Does Tim O’Reilly Capture Your Definition of Gov 2.0 in His CBS Interview?

Tim O’Reilly, founder of O’Reilly Media and the orginator of the term “Web 2.0,” was interviewed by Shira Lazar on CBS News, answering questions about Code for America and “Gov 2.0.”

Video Clip:

Does Tim capture your definition of Gov 2.0?

What would you say about Gov 2.0 if you had 4 minutes on CBS?

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Gadi Ben-Yehuda

Does Tim capture my definition? Not at all.

Here’s what I talk about when asked what is Gov 2.0:

The short version: government activities to utilize and regulate the digital landscape.

What I mean is, everything in our lives is moving online. Our banks, schools, churches, and employers. Our activities are moving online: we can now gamble, shop, teach (and learn), read news, critique the news, join affinity groups to gripe about the news, record, share, and listen to music or videos, or send a message to the Western Wall. So Gov 2.0 is (in part) about moving government services online. Paying taxes, renewing licenses, submitting permit requests, all the things that government ~does~ is utilizing the digital landscape.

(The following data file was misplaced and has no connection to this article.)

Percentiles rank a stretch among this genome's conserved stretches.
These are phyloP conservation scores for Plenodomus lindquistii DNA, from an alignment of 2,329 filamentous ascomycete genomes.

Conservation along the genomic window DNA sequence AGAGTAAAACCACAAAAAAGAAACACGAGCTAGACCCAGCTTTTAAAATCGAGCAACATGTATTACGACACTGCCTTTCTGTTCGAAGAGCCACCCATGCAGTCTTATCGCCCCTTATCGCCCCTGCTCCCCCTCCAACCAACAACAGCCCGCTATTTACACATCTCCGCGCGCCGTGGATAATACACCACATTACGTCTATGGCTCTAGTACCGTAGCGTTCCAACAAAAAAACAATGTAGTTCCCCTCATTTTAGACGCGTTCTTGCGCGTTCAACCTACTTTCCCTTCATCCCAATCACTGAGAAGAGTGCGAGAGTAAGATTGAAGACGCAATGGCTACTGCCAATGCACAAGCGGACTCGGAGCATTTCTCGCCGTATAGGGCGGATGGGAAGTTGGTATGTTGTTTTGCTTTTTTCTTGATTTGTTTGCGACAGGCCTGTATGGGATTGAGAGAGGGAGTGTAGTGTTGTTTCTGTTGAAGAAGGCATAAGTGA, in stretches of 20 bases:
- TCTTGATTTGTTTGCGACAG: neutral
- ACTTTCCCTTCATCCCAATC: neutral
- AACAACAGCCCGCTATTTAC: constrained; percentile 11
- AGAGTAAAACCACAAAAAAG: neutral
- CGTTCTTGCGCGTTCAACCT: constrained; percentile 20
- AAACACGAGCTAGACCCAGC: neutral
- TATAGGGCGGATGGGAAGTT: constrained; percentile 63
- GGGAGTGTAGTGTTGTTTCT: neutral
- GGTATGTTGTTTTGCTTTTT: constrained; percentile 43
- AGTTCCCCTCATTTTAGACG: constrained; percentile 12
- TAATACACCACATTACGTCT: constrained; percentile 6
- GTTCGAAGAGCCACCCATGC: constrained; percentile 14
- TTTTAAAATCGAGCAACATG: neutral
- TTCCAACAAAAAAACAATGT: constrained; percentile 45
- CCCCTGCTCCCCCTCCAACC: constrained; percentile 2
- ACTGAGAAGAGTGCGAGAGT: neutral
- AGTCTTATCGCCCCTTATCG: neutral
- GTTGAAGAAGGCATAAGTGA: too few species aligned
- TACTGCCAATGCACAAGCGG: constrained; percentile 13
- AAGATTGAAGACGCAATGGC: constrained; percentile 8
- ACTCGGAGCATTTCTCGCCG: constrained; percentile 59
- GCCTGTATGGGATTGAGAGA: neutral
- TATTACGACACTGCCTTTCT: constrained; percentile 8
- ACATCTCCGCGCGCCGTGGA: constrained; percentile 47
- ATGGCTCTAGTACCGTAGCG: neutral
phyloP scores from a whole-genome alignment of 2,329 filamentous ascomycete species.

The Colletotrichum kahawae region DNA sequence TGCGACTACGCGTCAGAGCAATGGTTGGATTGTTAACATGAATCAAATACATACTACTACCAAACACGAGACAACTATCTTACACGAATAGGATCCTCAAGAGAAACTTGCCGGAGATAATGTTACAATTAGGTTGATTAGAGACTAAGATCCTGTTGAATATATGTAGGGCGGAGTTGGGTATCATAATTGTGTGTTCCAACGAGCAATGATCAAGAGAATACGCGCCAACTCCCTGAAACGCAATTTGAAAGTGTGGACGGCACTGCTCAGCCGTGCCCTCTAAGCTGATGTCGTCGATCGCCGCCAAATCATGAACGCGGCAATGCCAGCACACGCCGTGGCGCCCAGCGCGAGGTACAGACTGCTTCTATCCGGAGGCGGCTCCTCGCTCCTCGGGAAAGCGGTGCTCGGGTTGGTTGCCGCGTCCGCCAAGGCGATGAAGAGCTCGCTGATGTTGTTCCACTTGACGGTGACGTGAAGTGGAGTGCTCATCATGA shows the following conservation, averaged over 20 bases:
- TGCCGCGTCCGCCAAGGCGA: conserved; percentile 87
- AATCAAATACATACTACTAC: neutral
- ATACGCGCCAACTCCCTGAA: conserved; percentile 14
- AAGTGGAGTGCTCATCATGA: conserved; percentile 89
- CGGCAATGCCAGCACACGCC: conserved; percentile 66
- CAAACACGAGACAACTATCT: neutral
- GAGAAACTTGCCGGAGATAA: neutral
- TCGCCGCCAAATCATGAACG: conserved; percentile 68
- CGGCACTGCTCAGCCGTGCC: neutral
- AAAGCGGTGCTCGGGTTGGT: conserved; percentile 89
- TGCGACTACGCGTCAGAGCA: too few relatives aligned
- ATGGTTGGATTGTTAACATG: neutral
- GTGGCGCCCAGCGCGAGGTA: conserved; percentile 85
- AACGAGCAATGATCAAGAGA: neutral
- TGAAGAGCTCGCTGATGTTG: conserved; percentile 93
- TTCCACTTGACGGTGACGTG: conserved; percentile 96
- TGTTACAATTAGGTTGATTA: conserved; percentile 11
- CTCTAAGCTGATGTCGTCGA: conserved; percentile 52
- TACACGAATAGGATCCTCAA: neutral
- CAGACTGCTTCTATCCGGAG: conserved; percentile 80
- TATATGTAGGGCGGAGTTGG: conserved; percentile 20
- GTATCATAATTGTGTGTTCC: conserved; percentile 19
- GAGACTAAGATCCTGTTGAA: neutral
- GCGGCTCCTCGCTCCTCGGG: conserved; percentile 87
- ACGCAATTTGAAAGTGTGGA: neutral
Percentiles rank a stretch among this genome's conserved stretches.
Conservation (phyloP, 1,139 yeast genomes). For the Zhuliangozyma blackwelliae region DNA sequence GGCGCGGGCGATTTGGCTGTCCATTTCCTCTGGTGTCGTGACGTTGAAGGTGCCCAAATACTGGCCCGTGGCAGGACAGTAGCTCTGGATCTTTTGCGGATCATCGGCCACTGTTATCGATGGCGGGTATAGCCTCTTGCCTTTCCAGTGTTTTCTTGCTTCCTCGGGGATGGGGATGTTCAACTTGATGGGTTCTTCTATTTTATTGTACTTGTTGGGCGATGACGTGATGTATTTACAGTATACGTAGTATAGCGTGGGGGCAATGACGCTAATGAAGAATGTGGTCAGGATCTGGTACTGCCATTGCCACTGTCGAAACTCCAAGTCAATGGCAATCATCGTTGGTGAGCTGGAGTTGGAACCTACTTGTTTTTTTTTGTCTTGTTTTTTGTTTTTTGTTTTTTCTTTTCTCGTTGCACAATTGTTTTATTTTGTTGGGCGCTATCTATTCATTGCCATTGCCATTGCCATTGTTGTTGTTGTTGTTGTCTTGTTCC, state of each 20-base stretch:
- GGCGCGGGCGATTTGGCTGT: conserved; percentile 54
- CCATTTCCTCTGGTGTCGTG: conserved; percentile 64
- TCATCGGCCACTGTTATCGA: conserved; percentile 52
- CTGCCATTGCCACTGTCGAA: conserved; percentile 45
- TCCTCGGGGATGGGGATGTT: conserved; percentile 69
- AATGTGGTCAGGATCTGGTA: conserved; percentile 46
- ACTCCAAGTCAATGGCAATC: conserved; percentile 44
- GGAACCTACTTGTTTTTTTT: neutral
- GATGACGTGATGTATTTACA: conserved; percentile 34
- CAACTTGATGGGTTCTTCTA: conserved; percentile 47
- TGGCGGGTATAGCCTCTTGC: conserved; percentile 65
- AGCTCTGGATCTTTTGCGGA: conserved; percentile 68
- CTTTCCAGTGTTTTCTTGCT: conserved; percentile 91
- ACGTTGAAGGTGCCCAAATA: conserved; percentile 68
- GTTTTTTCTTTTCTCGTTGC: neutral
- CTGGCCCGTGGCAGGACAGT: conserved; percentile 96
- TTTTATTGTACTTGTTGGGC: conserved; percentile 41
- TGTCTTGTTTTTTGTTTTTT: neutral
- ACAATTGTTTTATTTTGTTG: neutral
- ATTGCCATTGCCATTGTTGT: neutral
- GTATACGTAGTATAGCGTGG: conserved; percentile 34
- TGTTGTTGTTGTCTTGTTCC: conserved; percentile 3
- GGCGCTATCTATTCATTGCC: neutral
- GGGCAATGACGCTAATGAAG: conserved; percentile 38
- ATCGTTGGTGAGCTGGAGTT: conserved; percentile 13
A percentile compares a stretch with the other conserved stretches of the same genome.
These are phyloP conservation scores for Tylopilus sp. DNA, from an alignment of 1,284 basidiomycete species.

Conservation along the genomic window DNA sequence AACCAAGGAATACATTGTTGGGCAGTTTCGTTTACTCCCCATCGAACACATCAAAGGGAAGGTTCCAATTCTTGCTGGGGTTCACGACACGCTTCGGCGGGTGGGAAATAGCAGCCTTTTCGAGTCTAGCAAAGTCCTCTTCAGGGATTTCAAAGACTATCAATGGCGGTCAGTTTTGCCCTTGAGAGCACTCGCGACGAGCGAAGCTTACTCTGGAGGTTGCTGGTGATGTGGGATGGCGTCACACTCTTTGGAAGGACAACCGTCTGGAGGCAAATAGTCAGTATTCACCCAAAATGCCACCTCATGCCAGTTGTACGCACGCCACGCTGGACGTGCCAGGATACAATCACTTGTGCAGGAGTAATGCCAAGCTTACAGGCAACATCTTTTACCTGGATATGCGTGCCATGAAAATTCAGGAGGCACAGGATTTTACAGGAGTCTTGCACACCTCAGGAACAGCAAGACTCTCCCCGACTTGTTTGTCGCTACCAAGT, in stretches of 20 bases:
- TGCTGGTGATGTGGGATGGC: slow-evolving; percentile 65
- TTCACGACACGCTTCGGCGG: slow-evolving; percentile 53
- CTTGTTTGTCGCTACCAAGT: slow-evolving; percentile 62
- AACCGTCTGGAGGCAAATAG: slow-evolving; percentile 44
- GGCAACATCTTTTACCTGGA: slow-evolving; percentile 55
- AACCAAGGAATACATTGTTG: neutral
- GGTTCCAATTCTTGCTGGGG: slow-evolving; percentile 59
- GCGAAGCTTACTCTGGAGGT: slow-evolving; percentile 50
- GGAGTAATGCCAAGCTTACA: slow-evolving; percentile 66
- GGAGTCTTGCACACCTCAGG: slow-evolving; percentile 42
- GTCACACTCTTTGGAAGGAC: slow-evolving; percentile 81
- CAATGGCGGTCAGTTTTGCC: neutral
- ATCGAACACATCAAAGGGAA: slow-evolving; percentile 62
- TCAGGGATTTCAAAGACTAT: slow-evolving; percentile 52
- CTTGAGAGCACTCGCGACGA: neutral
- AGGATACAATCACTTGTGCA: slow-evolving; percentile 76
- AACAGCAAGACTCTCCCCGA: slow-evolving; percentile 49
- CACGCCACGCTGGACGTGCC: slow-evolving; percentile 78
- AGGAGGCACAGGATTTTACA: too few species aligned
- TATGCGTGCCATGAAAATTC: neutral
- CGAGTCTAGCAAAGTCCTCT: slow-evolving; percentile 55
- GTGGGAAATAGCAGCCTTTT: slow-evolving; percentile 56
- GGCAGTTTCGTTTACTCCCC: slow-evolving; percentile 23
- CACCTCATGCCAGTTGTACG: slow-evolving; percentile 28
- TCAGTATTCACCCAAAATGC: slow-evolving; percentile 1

But government is unique in that it also regulates activities in the public (and even private) arenas. The federal government essentially dictates speed limits on interstate roads. As we are all learning, it plays a role in regulating banks, hospitals, and waterways. And now, we’re trying to figure out how (or if) it can regulate digital transmission infrastructure. That’s part and parcel of Gov 2.0.

Adriel Hampton

Still like the Gartner definition best – ‘the use of IT to socialize and commoditize government services.’ Also, that 2.0 is a culture shift towards a more open and collaborative relationship between the bureaucracy and the citizen (beyond the more traditional online services of e-gov).

Daniel Bevarly

I believe Tim O’Reilly is a brilliant individual and his attention to the concept has advanced its development. And while he was correct in mentioning some of the elements that define Gov 2.0 in his CBS interview, he did not capture its definition.

In fact, the definition of Gov 2.0 is something still elusive. The good part is we have done a great job of identifying and assembling its key elements. The question we still wrestle with is how we assemble those elements, assign priorities and standardize a definition.